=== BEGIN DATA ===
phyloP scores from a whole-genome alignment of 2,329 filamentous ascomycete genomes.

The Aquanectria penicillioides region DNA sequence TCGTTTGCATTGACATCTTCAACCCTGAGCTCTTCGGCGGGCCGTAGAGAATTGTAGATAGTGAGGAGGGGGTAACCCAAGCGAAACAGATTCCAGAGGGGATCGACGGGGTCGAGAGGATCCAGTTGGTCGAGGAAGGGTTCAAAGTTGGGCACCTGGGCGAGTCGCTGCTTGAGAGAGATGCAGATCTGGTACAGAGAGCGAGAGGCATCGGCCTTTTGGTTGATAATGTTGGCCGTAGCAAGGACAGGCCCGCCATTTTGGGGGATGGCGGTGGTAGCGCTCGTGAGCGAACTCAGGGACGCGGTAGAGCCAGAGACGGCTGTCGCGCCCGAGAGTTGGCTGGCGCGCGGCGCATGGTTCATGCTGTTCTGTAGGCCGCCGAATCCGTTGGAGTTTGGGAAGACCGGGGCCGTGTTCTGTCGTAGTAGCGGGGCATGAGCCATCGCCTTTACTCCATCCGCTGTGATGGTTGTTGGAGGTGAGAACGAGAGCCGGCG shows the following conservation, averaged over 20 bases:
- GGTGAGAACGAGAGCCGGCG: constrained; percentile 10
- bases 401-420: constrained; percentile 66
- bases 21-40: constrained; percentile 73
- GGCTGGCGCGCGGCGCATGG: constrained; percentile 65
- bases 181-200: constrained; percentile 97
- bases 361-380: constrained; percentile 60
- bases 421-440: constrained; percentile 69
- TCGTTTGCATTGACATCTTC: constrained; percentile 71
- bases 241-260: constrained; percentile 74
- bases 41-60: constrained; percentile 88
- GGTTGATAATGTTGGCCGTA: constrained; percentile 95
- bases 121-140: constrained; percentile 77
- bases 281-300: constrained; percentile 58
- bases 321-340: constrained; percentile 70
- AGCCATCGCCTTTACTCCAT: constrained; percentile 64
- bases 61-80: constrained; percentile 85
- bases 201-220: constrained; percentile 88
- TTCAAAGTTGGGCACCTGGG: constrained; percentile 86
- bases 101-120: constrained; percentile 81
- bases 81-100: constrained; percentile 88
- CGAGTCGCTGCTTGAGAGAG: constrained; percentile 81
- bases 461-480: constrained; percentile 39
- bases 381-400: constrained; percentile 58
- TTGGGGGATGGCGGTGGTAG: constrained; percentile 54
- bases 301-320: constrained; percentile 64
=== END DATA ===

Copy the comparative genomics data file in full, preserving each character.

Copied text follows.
phyloP scores from a whole-genome alignment of 2,329 filamentous ascomycete genomes.

The Aquanectria penicillioides region DNA sequence TCGTTTGCATTGACATCTTCAACCCTGAGCTCTTCGGCGGGCCGTAGAGAATTGTAGATAGTGAGGAGGGGGTAACCCAAGCGAAACAGATTCCAGAGGGGATCGACGGGGTCGAGAGGATCCAGTTGGTCGAGGAAGGGTTCAAAGTTGGGCACCTGGGCGAGTCGCTGCTTGAGAGAGATGCAGATCTGGTACAGAGAGCGAGAGGCATCGGCCTTTTGGTTGATAATGTTGGCCGTAGCAAGGACAGGCCCGCCATTTTGGGGGATGGCGGTGGTAGCGCTCGTGAGCGAACTCAGGGACGCGGTAGAGCCAGAGACGGCTGTCGCGCCCGAGAGTTGGCTGGCGCGCGGCGCATGGTTCATGCTGTTCTGTAGGCCGCCGAATCCGTTGGAGTTTGGGAAGACCGGGGCCGTGTTCTGTCGTAGTAGCGGGGCATGAGCCATCGCCTTTACTCCATCCGCTGTGATGGTTGTTGGAGGTGAGAACGAGAGCCGGCG shows the following conservation, averaged over 20 bases:
- GGTGAGAACGAGAGCCGGCG: constrained; percentile 10
- bases 401-420: constrained; percentile 66
- bases 21-40: constrained; percentile 73
- GGCTGGCGCGCGGCGCATGG: constrained; percentile 65
- bases 181-200: constrained; percentile 97
- bases 361-380: constrained; percentile 60
- bases 421-440: constrained; percentile 69
- TCGTTTGCATTGACATCTTC: constrained; percentile 71
- bases 241-260: constrained; percentile 74
- bases 41-60: constrained; percentile 88
- GGTTGATAATGTTGGCCGTA: constrained; percentile 95
- bases 121-140: constrained; percentile 77
- bases 281-300: constrained; percentile 58
- bases 321-340: constrained; percentile 70
- AGCCATCGCCTTTACTCCAT: constrained; percentile 64
- bases 61-80: constrained; percentile 85
- bases 201-220: constrained; percentile 88
- TTCAAAGTTGGGCACCTGGG: constrained; percentile 86
- bases 101-120: constrained; percentile 81
- bases 81-100: constrained; percentile 88
- CGAGTCGCTGCTTGAGAGAG: constrained; percentile 81
- bases 461-480: constrained; percentile 39
- bases 381-400: constrained; percentile 58
- TTGGGGGATGGCGGTGGTAG: constrained; percentile 54
- bases 301-320: constrained; percentile 64